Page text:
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Hardscaping 101: Dry Stone Walls

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Hardscaping 101: Dry Stone Walls

June 8, 2017

Dry stone walls have been created for thousands of years and, if done well, will look as if they have been in place for at least that long. Yet anyone can learn how to lay a dry stone wall, insists Richard Ingles, a master craftsman who has built these structures in the UK for more than four decades. (Ingles began dry stone walling on his father’s farm as a boy— and quickly realized he had an affinity for it.)

If you want to create something of beauty and permanence, however, the skill can take many years to master, says Ingles, who kindly agreed to walk us through the steps of dry stone walling.

Is a dry stone wall the right element for your landscape? Read on for everything you need to know:

Photography by Britt Willoughby Dyer for Gardenista.

What is a dry stone wall?

You will rarely find these walls in areas that have no natural stone resources says Richard Ingles of Cotswold Walls, Trees and Fences.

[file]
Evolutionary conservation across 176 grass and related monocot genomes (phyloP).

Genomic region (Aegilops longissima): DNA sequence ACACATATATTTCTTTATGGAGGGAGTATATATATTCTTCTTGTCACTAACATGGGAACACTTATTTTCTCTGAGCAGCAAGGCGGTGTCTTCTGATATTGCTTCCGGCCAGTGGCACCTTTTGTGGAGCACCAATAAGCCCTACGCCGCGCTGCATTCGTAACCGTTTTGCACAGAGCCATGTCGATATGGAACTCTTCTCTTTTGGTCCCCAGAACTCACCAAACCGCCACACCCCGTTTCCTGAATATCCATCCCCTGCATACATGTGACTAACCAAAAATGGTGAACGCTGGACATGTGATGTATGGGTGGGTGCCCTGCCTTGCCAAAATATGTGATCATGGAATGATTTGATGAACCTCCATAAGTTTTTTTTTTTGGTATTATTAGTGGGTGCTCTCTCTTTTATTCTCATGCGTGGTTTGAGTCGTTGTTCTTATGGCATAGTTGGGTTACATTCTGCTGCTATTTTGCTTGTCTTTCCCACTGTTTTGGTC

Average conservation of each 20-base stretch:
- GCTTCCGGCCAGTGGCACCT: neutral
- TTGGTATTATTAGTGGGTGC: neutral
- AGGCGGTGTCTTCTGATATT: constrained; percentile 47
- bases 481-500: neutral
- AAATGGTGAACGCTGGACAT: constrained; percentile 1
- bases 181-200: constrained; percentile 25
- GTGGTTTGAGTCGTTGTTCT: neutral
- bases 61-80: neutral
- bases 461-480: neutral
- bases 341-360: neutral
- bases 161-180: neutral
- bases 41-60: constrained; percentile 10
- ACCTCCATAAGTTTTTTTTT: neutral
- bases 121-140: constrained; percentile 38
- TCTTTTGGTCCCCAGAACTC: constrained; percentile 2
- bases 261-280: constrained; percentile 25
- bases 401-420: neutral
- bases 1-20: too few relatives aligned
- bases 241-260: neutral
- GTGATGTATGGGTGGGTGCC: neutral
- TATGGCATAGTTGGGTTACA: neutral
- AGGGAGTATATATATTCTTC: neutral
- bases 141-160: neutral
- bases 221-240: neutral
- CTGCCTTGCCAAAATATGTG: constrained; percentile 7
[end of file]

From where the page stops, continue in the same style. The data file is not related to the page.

Above: You will rarely find these walls in areas that have no natural stone resources says Richard Ingles of Cotswold Walls, Trees and Fences.

As the name suggests, these walls are made of nothing more than dry stone. There is no mortar and the structure is made strong and stable with nothing but the careful placement of stones.

The walls are generally built only in areas where there are natural materials available; in England they are a familiar sight across the Cotswolds, Derbyshire, Yorkshire, and Scotland.
Above: The walls are generally built only in areas where there are natural materials available; in England they are a familiar sight across the Cotswolds, Derbyshire, Yorkshire, and Scotland.

What is the history of dry stone walls?

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Above: England has 125,000 miles of dry stone walls.

Some dry stone walls in Europe have been dated to the beginning of the Neolithic age (circa 7,000 B.C.), an era when animals became domesticated and barriers were developed to keep them from wandering off. In upland areas, this ancient craft has left its mark on rural landscapes.

In recent years, photographer Mariana Cook traveled around the world to capture images of stone walls (including  those of Malta’s Hagar Qim Temple, built in the 4th century B.C.); her photos are collected in Stone Walls: Personal Boundaries ($42.25 on Amazon).

In America, in areas with rocky subsoils, English, Scottish, and Irish immigrants brought the skills to lay dry stone walls with them. Stone walls are prevalent in New England, where receding glaciers deposited rocks in the landscape.

How do you build a dry stone wall?

Because there is no mortar used, dry stone walls are flexible; if ground moves then the walls can move too. But this also means that the construction is key, especially the middle of the wall which is filled tightly with stone. If you leave any void, says Ingles, it creates a weakness in the structure.